We all know the inherent benefits our clients can gain from receiving an Ashiatsu barefoot massage. Yet, this modality is not always a good fit for every client. It’s important as a massage therapist to ask your clients the right health related questions, so you can determine how you may need to adjust or withhold your treatment all together.
Read on to learn about important health considerations, and the pros and cons of Ashiatsu barefoot massage from DeepFeet Bar Therapy Founder, Ruthie Hardee; her experience and expertise can help guide you in the right direction for decision making when it comes to providing Ashiatsu in a safe and ethical manner.
The Deep tissue pros and cons taught to me over 3 decades ago, are still the gold standards today to the best of my knowledge. Whether you choose to shift your center of gravity forward and use your hands and elbows, or use gravity while you hold on to a bar and massage with your feet, contraindications for deep tissue work should be well respected no matter the tool you use.
The Physiology & Anatomy bench marks taught to me during massage and neuromuscular training in school, are the very layers of foundation in which the Deepfeet Bar Therapy fundamentals were developed on. I am honored that thousands of LMT’s have taken advantage of gravity and our barefoot trainings to spare their hands, wrists and backs but more importantly the intention to “do no harm”. We teach in our classrooms a plethora of barefoot practitioner guidelines prior to, during, and after each session, to ensure no injuries are sustained during a session.
While the term “deep” is in our brand name, it signifies a well-trained therapy with structure which goes beyond relaxational Swedish massage. One shouldn’t mistake the term “deep” as a rite of passage to stand on someone or push with uncontrolled pressure with recklessness. Sadly, the rise in Copycat Ashiatsu businesses bombarding social media with overnight videos showing little regard to client safety and fad trainings has us worried. It’s my duty to remind and refresh everyone of some Deepfeet facts every now and then:
- Practitioner movements are at a very slow pace either following or going across the grain of muscles, tendons and fascia.
- Practitioner applies precise palpatory application with gradual fluidity through layers of muscles, tendons, ligaments and connective tissue.
- Practitioner melts into the belly of a muscle with consideration every time and only after the tissue has been warmed and hydrated.
- Practitioner is trained to move gracefully and quietly around the table whether we are addressing fascia or range of motion.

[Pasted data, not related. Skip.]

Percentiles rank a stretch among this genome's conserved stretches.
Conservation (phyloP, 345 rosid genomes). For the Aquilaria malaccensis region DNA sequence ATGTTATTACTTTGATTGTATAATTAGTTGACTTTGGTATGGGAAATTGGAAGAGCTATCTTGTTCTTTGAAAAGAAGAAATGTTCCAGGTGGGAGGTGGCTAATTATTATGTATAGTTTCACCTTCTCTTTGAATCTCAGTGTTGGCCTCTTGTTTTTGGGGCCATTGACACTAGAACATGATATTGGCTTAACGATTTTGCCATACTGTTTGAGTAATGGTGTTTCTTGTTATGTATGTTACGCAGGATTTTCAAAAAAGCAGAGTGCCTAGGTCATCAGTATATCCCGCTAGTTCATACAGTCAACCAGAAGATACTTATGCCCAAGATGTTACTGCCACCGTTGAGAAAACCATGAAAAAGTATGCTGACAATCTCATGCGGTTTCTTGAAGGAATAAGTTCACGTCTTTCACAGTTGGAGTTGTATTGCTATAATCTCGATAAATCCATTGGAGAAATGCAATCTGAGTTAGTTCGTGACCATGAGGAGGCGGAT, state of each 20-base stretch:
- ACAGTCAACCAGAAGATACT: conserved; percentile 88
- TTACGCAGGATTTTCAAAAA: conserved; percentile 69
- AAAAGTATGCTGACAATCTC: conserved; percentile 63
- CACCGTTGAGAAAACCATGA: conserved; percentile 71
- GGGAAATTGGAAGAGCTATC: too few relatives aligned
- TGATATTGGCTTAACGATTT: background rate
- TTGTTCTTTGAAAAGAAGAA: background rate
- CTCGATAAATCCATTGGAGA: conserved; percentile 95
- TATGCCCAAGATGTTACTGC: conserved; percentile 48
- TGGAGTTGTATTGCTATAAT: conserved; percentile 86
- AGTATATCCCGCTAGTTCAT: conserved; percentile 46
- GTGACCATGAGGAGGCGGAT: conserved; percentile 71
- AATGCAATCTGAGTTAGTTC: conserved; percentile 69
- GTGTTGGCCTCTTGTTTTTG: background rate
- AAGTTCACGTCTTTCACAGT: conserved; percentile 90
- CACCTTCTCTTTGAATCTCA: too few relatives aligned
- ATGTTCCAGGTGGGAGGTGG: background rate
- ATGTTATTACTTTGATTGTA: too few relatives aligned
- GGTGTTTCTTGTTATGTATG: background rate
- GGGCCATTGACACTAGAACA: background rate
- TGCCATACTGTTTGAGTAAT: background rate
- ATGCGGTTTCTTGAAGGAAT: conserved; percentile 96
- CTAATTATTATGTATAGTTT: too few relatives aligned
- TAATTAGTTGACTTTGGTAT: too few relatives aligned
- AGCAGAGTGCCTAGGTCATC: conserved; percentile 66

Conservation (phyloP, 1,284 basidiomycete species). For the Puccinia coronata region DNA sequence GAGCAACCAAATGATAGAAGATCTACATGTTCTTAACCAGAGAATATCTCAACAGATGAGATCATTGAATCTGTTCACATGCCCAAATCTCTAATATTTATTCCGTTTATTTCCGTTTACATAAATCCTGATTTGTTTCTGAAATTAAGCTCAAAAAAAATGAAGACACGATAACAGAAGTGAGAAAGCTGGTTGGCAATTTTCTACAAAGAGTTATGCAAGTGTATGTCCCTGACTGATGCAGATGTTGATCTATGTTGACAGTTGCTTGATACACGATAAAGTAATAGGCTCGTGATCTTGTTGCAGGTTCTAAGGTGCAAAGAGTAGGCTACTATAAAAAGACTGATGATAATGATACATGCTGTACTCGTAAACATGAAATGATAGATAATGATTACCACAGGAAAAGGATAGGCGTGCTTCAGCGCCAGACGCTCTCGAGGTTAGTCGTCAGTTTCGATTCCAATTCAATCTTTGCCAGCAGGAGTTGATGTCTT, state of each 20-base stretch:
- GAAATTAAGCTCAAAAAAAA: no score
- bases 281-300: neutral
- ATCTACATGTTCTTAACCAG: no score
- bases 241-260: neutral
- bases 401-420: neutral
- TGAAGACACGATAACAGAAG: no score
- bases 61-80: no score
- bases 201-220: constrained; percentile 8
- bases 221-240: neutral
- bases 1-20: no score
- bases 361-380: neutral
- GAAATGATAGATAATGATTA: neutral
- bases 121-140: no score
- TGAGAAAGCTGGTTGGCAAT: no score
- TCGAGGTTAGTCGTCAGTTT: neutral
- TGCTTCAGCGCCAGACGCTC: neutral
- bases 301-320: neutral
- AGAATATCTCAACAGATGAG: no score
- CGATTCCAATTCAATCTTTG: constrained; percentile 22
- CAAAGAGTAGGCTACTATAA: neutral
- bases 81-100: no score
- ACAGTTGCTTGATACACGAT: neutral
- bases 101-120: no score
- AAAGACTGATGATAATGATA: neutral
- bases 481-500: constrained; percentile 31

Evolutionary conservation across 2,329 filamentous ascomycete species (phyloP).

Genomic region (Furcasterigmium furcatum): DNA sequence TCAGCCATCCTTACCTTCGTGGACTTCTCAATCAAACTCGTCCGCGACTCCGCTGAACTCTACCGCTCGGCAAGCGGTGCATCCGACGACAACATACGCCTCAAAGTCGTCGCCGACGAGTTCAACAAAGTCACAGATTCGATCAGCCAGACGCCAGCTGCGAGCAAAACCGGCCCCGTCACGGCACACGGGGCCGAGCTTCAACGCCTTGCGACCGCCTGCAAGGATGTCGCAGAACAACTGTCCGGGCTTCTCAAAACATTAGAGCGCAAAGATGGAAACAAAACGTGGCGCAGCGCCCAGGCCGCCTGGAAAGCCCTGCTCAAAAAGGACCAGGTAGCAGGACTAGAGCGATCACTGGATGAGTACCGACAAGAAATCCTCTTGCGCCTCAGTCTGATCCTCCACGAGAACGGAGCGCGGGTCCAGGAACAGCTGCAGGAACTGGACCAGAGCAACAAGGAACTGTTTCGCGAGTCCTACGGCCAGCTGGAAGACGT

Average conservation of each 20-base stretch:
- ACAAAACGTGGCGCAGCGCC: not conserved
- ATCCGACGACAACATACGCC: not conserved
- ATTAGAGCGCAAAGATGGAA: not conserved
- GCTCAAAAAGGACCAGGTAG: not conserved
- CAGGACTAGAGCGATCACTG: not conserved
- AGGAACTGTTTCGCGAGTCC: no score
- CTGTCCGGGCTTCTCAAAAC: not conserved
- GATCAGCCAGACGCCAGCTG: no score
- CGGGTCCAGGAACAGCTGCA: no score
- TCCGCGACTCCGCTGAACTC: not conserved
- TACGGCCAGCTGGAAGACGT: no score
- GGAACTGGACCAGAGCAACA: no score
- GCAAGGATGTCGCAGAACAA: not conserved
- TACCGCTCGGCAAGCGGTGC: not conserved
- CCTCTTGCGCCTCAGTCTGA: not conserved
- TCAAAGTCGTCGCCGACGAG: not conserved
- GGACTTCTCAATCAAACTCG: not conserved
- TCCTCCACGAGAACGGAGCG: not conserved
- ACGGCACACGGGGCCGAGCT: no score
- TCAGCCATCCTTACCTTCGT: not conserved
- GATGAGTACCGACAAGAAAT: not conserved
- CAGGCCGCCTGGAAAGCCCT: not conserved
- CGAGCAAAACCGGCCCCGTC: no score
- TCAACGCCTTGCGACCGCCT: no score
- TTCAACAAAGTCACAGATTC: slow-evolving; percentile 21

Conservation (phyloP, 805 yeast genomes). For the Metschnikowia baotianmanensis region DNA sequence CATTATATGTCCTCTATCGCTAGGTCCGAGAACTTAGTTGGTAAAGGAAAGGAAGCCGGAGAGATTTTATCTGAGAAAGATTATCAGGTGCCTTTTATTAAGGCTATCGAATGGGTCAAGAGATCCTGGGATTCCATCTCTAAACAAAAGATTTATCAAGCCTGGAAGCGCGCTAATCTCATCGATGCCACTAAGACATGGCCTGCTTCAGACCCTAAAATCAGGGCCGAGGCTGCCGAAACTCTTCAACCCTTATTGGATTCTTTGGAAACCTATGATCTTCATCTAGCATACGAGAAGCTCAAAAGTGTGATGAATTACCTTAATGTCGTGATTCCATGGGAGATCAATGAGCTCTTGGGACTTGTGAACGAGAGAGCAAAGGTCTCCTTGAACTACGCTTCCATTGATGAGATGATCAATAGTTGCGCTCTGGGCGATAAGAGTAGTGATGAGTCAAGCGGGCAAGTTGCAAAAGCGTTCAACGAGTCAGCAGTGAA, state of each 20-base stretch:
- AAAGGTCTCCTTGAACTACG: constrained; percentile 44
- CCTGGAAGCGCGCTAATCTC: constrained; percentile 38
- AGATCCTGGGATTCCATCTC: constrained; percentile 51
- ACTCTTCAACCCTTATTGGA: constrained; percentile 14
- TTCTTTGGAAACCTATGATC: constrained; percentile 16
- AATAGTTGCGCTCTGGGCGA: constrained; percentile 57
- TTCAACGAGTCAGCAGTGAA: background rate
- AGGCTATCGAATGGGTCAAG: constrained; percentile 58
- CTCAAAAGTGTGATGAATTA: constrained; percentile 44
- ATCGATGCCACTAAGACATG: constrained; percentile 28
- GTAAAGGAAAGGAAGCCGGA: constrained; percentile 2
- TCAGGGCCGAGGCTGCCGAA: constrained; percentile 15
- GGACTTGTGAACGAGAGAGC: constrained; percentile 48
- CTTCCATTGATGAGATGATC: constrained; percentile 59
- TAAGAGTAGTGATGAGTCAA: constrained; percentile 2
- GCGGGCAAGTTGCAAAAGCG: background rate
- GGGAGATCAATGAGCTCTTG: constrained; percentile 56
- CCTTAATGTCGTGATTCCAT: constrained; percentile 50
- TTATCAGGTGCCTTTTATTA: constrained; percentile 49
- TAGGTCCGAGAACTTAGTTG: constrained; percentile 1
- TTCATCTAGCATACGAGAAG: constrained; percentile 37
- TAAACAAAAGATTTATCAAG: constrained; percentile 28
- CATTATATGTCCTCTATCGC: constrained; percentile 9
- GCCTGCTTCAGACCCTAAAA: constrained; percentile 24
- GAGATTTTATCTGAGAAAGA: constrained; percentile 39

- Compassionate compression replaces the old cliché “Hurt So Good” as we are addressing the nervous system and not just musculature.
- Clients should never experience pain or bruising during or after a treatment.
- Clients should always feel warm and draped properly.
- Clients have complete control of depth due to passive monitoring by Practitioner.
- Clients experience recovery and repair of muscle tissue from this broad form of bodywork and incites a positive change in chronic soft tissue damage.
While experts in complementary and integrative medicine tell us gentle Swedish-style massage can help reduce anxiety and pain with cancer patients, I personally do not use my hands anymore for massage, therefore I would decline to work on anyone with active breast cancer. I’m not trained in oncology massage and even though I can give a super light and gentle Ashiatsu massage, I’m just not comfortable knowing that direct pressure on the upper back may affect surrounding lymph nodes on the other side. I have taught students for years that “what has a front door, has a back door” and you can’t be so caught up into the area your working that you forget that simple rule of thought.
I would never work on or near active sites of inflammation, metastasis or recent scarring. And I always avoid an Ashiatsu session if someone is on pain medication. Pain medications reduce sensation, so the client may not feel my depth in a sensitive area or inadvertently I may press too much, and it could cause bruising or nerve damage. People on blood-thinning medications such as warfarin, daily aspirin regimens or cortisone, are super vulnerable to bruising and bleeding, so I don’t go there either.